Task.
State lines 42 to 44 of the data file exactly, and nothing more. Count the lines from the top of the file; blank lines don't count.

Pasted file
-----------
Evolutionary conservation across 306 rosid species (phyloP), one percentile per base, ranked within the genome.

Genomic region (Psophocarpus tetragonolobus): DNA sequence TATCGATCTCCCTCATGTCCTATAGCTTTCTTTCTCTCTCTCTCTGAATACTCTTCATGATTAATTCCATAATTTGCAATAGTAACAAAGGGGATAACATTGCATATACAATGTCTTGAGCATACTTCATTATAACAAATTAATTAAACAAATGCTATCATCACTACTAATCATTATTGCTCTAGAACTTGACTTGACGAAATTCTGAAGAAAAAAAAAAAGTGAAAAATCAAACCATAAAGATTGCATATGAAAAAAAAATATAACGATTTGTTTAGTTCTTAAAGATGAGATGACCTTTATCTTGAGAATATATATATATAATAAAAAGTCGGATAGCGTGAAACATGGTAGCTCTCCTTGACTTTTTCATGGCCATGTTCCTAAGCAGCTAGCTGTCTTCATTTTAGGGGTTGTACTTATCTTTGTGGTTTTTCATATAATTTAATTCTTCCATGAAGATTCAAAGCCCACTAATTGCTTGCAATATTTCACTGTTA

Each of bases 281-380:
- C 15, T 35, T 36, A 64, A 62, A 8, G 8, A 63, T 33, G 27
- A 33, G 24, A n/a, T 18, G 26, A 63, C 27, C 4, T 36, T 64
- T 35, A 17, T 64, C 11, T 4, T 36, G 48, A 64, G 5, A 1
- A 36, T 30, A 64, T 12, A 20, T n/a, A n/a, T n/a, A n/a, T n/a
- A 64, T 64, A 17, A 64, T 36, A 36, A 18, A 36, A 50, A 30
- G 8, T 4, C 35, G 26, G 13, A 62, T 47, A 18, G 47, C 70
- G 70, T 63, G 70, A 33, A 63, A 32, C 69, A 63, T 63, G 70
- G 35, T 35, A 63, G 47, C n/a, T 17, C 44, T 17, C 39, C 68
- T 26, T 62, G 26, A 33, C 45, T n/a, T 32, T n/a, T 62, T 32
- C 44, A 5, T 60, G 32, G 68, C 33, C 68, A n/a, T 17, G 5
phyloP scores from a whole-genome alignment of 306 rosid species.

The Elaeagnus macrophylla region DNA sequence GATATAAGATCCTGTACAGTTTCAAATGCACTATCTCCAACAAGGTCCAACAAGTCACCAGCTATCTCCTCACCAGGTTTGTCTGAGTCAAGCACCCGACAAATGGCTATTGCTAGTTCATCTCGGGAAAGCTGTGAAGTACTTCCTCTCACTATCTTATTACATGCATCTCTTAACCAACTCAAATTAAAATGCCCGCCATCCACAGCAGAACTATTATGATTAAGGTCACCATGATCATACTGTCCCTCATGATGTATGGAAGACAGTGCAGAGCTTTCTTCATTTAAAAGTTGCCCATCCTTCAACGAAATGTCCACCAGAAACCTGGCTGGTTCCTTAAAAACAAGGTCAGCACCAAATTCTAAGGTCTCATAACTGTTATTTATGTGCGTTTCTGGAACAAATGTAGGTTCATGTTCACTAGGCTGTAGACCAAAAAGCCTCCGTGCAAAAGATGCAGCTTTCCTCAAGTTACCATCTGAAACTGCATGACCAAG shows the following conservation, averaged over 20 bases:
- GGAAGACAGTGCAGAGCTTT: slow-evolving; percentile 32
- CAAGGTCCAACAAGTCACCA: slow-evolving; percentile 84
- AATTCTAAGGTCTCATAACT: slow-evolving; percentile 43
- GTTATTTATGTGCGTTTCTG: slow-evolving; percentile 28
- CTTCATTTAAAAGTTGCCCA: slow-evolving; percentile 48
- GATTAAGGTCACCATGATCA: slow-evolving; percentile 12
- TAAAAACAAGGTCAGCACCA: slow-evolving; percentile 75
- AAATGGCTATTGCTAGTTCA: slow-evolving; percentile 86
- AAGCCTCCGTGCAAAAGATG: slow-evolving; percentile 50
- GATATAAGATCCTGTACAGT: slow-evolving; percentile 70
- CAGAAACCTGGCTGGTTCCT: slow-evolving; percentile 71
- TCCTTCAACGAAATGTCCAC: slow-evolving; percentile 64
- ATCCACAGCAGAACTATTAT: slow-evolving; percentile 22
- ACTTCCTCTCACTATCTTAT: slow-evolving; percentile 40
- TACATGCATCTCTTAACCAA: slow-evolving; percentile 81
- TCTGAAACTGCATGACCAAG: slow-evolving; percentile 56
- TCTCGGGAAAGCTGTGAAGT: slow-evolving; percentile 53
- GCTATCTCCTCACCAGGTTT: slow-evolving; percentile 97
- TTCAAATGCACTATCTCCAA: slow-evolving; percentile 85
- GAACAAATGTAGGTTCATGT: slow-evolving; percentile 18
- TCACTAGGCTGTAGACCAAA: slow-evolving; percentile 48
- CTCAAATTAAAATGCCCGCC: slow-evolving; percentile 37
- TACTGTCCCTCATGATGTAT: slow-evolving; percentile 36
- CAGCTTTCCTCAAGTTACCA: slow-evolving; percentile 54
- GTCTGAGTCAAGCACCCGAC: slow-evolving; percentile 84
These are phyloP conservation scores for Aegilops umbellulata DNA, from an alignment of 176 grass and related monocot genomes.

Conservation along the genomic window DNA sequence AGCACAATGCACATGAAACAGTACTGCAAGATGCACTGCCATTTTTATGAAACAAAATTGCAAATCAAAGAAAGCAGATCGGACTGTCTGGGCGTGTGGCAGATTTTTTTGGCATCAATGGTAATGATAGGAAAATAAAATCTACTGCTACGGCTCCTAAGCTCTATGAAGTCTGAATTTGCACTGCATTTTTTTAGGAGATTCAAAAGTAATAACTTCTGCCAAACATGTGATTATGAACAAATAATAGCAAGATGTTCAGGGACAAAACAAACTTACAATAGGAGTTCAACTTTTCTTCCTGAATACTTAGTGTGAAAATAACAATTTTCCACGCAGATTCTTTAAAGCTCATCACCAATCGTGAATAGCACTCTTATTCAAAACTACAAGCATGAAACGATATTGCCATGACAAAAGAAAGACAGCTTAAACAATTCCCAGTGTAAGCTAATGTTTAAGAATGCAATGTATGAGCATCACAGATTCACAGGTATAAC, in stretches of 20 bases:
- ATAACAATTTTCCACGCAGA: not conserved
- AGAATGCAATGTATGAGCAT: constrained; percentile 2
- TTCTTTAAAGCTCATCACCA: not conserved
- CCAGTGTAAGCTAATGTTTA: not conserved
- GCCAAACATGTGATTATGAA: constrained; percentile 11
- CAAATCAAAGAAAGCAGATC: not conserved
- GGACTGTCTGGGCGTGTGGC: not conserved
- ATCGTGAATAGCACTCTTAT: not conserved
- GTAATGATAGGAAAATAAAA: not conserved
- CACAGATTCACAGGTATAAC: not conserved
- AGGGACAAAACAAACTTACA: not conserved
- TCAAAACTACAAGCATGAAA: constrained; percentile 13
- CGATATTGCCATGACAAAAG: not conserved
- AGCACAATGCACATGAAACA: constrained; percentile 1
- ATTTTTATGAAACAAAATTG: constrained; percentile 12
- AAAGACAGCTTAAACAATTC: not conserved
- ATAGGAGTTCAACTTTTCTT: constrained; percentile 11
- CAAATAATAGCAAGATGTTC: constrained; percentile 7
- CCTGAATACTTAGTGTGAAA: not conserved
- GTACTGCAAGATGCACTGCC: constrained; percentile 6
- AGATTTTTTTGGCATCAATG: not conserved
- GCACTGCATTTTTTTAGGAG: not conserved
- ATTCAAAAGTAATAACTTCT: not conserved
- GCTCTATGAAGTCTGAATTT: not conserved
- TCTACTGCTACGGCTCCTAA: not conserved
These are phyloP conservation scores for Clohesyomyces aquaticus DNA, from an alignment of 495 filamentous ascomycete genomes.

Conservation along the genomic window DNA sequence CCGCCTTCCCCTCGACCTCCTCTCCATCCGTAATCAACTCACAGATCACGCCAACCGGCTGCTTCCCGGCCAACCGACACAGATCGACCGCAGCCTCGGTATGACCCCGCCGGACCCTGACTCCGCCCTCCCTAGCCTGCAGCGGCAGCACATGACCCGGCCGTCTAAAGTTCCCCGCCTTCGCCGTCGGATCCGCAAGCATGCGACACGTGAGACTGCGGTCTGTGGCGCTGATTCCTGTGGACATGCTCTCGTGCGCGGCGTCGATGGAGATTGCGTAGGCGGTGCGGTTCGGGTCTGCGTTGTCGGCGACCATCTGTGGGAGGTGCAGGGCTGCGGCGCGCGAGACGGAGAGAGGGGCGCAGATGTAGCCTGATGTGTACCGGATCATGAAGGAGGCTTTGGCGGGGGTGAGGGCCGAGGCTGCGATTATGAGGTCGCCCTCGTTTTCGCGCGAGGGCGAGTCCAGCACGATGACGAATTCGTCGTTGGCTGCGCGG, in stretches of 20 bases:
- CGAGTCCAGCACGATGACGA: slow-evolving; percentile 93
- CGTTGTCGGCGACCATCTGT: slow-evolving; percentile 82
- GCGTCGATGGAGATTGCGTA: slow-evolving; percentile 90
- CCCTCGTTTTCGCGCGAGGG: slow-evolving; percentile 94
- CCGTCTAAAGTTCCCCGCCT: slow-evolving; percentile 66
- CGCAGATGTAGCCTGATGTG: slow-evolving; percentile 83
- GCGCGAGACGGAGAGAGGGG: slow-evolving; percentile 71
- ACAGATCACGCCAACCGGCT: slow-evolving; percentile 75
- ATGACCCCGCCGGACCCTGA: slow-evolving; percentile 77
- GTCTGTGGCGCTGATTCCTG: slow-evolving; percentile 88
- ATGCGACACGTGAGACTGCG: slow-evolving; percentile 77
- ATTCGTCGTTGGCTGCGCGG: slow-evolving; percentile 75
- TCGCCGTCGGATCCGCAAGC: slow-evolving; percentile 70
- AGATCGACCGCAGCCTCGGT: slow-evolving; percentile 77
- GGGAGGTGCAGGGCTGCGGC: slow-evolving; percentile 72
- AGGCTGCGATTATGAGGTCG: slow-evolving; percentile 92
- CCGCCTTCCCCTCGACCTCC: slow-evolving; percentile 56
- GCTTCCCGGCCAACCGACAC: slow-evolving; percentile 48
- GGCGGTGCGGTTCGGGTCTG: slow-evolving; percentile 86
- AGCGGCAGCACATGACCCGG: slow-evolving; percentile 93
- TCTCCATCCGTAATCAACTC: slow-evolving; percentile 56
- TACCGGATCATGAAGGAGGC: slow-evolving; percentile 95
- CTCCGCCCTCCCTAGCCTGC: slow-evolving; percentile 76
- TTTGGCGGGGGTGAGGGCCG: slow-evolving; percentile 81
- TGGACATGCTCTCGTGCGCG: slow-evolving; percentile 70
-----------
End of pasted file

Conservation along the genomic window DNA sequence AGCACAATGCACATGAAACAGTACTGCAAGATGCACTGCCATTTTTATGAAACAAAATTGCAAATCAAAGAAAGCAGATCGGACTGTCTGGGCGTGTGGCAGATTTTTTTGGCATCAATGGTAATGATAGGAAAATAAAATCTACTGCTACGGCTCCTAAGCTCTATGAAGTCTGAATTTGCACTGCATTTTTTTAGGAGATTCAAAAGTAATAACTTCTGCCAAACATGTGATTATGAACAAATAATAGCAAGATGTTCAGGGACAAAACAAACTTACAATAGGAGTTCAACTTTTCTTCCTGAATACTTAGTGTGAAAATAACAATTTTCCACGCAGATTCTTTAAAGCTCATCACCAATCGTGAATAGCACTCTTATTCAAAACTACAAGCATGAAACGATATTGCCATGACAAAAGAAAGACAGCTTAAACAATTCCCAGTGTAAGCTAATGTTTAAGAATGCAATGTATGAGCATCACAGATTCACAGGTATAAC, in stretches of 20 bases:
- ATAACAATTTTCCACGCAGA: not conserved
- AGAATGCAATGTATGAGCAT: constrained; percentile 2